In Uncategorized on 02/28/2023 at 16:37

The reputed dying words of a Manhattan real estate dynast furnish forth the caption for Judge Tamara Ashford’s deep-dive into valuation of a closely-held family Sub S, owner of the largest residence in America still in the beneficial hands of the original owners’ family, Biltmore, in Asheville, NC, the home of the Vanderbilts, now a Gilded Age Disneyland.

This is the story of Estate of William A.V. Cecil, Sr., Donor, Deceased, William A.V. Cecil, Jr., Co-Executor, T. C. Memo. 2023-24, filed 2/28/23, conjoined with estate of Bill, Sr.’s deceased spouse Mary.

The late Bill, Sr., and the late Mary, ere they became the late Bill, Sr., and the late Mary, split-gifted (Section 2513(a)) a bunch voting and nonvoting stock (hi, Judge Holmes) in the family Sub S to trusts for the grandkids, and filed the requisite Forms 709. IRS responded with a $13 million SNOD.

Judge Ashford, clearly a connoisseur of familial lockdowns, spends five (count ’em, five) pages of her opinion describing how the Vanderbilt heirs tied up, locked up, barricaded, and otherwise fortified the family patrimony against ne’er-do-well descendants, and predatory spouses current and ex; held semi-annual meetings to inculcate even in eight-year-old infants the duty to protect, preserve, and defend, etc.; entered into voting trusts, amended certificate of incorporation and by-laws…you get the picture.  T. C. Memo. 2023-24, at pp. 5-9.

With closely-held stock, you get valuations. Oh boy, do you get valuations! After IRS and Jr. put in two experts each, Judge Ashford swims through an alphabet soup of appraisal methods. IRS has one expert solely for the art works and collectibles. But at close of play, IRS’ lead expert has the best valuation, without the tax affect of Sub S vs C Corp (of which more hereinbelow) and without lack of control discount, although his lack of control number is taken into account. Jr’s lead appraiser furnishes the discounts for lack of marketability for each class and block of shares.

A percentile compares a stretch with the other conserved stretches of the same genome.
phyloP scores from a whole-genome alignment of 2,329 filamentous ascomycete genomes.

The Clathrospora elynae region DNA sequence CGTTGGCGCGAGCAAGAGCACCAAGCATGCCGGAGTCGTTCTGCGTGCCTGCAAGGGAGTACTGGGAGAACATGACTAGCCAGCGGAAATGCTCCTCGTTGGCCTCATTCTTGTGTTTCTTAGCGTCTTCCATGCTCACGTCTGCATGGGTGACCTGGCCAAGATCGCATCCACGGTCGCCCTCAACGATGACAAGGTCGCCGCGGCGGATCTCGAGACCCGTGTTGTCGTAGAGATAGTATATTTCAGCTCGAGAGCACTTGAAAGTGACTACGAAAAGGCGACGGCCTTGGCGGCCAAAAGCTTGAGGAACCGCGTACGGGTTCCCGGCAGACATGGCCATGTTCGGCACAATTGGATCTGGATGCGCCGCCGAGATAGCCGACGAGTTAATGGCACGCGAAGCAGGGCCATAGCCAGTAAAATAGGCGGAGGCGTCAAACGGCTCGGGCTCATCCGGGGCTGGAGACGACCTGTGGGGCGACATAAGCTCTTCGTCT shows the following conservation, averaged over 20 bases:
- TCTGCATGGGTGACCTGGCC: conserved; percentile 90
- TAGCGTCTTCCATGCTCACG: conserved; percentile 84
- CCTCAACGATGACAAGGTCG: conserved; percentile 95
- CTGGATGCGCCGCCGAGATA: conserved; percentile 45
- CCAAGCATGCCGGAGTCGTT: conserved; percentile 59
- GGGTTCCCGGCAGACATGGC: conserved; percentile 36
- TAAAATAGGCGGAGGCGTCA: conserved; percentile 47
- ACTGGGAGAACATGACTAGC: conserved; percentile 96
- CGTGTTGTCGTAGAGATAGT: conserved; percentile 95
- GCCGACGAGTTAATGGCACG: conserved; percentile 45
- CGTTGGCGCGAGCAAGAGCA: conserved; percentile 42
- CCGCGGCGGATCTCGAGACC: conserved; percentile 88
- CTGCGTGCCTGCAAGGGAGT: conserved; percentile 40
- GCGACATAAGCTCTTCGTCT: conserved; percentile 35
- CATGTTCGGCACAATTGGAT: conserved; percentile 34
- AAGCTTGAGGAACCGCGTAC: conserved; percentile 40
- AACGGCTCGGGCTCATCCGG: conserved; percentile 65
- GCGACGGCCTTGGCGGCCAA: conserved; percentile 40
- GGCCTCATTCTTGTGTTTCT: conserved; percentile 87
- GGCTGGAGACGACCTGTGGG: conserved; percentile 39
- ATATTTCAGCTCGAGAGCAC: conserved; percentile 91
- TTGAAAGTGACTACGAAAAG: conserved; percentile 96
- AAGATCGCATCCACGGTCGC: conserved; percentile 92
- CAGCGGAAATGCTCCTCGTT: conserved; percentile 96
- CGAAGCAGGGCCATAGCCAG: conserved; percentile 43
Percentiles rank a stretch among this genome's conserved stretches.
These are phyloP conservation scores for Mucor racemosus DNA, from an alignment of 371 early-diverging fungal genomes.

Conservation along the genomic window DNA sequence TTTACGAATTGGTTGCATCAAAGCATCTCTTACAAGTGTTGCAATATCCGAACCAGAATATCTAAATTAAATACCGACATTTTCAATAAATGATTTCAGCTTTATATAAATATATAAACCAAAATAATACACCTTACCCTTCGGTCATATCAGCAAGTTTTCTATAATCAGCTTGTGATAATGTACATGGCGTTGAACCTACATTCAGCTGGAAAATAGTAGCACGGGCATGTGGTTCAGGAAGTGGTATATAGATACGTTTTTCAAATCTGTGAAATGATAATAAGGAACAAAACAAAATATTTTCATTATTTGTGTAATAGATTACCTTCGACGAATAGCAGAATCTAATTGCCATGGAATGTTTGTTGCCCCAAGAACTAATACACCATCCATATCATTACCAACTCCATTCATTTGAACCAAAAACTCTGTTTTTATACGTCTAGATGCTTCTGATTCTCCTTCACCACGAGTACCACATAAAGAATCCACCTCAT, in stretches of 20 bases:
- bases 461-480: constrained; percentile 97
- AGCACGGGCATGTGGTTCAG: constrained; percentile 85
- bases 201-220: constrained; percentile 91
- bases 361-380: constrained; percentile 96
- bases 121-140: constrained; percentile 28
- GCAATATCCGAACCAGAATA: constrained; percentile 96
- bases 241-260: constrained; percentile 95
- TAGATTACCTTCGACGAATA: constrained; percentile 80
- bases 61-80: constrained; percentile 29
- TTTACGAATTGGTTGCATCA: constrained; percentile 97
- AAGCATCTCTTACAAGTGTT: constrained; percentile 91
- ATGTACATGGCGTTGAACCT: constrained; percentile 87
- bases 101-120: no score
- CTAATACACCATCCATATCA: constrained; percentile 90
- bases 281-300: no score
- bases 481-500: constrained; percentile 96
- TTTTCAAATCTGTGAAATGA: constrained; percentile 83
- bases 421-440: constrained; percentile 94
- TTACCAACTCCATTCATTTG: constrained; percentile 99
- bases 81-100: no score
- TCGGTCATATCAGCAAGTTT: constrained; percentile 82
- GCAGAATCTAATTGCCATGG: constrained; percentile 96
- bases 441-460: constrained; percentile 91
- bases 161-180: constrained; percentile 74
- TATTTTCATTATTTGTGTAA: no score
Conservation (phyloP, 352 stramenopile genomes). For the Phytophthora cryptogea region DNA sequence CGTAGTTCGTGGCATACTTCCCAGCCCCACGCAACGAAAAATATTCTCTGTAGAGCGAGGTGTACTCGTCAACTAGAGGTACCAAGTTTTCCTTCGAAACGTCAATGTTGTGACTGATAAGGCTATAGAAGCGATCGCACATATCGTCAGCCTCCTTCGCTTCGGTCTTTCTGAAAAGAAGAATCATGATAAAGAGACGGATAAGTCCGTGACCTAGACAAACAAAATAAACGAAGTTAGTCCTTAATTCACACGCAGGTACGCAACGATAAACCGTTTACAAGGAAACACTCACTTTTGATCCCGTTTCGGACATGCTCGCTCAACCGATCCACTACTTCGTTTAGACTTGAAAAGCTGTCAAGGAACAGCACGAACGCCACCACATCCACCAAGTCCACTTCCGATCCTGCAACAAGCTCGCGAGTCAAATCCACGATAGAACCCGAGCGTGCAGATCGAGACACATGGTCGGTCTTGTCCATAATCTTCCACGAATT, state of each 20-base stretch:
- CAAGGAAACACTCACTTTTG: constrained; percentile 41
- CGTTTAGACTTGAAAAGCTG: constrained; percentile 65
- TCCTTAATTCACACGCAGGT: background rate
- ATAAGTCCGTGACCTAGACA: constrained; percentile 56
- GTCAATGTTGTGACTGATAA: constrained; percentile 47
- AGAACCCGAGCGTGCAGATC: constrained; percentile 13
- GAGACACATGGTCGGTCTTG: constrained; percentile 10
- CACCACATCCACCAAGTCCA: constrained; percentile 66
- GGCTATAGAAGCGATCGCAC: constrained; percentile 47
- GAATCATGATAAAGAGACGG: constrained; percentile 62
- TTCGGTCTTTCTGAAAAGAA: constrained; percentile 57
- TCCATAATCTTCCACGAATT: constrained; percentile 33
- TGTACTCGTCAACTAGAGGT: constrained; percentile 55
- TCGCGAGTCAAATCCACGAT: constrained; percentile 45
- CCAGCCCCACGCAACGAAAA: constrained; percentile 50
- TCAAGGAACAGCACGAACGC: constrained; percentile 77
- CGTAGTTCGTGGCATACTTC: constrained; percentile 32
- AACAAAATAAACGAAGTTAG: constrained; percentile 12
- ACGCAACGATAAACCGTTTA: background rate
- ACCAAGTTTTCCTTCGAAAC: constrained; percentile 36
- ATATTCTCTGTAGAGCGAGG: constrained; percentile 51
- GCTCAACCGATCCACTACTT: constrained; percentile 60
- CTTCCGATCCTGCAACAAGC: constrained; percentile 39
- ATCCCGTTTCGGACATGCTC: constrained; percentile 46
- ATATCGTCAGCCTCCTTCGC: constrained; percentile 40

I thought Tax Court put paid to tax affect years ago. That’s discounting the worth of Sub S stock (no tax at entity level) to match with C Corp stock (entity level tax, then tax on distribution at shareholder level) for comparables. After citing all the cases that said so, Judge Ashford looks back to Judge Holmes’ blockbuster opinion in Estate of Jackson to sidestep the question, as Judge Holmes didn’t slam the door. And here, both IRS’ lead and Jr.’s lead opine that tax affect must play a role.

“As we observed in Estate of Jackson, there is not a total bar against the use of tax affecting when the circumstances call for it. Now given that each side’s experts… totally agree that tax affecting should be taken into account to value the subject stock, and experts on both sides agree on the specific method that we should employ to take that principle into account, we conclude that the circumstances of these cases require our application of tax affecting. While Messrs. [IRS] and [Jr.] do not agree on the specific rate that applies here to implement tax affecting (Mr. [IRS] determined the rate to be 24.6% while Mr. [Jr.] determined the rate to be 17.6%), we consider it appropriate on the basis of the record (and relying on Mr. [Jr.]’s opinion in this regard) to set that rate at 17.6%. We emphasize, however, that while we are applying tax affecting here, given the unique setting at hand, we are not necessarily holding that tax affecting is always, or even more often than not, a proper consideration for valuing an S corporation.” T. C. Memo. 2023-24, at p. 27. (Names omitted).

For Estate of Jackson, see my blogpost “The Opinion You’ve All Been Waiting For,” 5/3/21.


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